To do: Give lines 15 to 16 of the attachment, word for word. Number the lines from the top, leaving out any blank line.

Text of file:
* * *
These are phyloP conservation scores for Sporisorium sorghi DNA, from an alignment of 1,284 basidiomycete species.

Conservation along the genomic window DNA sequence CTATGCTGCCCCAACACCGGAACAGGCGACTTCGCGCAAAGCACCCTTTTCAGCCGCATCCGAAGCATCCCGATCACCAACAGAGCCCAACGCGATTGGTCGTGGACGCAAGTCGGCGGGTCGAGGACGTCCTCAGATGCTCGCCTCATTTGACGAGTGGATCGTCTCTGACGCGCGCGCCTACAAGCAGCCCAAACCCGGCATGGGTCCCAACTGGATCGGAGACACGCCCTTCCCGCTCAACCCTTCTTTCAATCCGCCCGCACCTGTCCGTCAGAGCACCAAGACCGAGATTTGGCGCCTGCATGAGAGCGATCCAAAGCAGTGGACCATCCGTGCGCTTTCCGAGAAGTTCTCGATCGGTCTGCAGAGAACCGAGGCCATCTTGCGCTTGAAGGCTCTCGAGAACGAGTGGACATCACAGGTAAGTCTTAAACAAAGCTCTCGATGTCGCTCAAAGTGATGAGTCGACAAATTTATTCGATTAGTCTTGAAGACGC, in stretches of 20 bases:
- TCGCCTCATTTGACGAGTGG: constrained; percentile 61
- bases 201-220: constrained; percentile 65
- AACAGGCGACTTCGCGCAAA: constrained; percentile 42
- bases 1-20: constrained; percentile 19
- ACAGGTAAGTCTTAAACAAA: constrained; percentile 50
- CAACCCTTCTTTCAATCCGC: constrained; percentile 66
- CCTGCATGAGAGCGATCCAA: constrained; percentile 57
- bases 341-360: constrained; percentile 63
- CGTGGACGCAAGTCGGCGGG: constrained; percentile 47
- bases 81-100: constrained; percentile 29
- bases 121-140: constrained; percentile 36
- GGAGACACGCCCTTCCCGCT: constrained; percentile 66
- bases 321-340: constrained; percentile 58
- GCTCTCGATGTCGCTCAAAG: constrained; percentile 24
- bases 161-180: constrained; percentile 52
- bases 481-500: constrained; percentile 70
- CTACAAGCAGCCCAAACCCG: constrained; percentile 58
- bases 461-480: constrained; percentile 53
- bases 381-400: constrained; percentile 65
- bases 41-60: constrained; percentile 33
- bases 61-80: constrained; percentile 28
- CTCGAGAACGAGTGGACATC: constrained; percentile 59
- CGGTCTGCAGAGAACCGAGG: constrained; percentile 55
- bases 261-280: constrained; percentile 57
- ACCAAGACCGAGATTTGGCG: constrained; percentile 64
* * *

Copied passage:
- bases 321-340: constrained; percentile 58
- GCTCTCGATGTCGCTCAAAG: constrained; percentile 24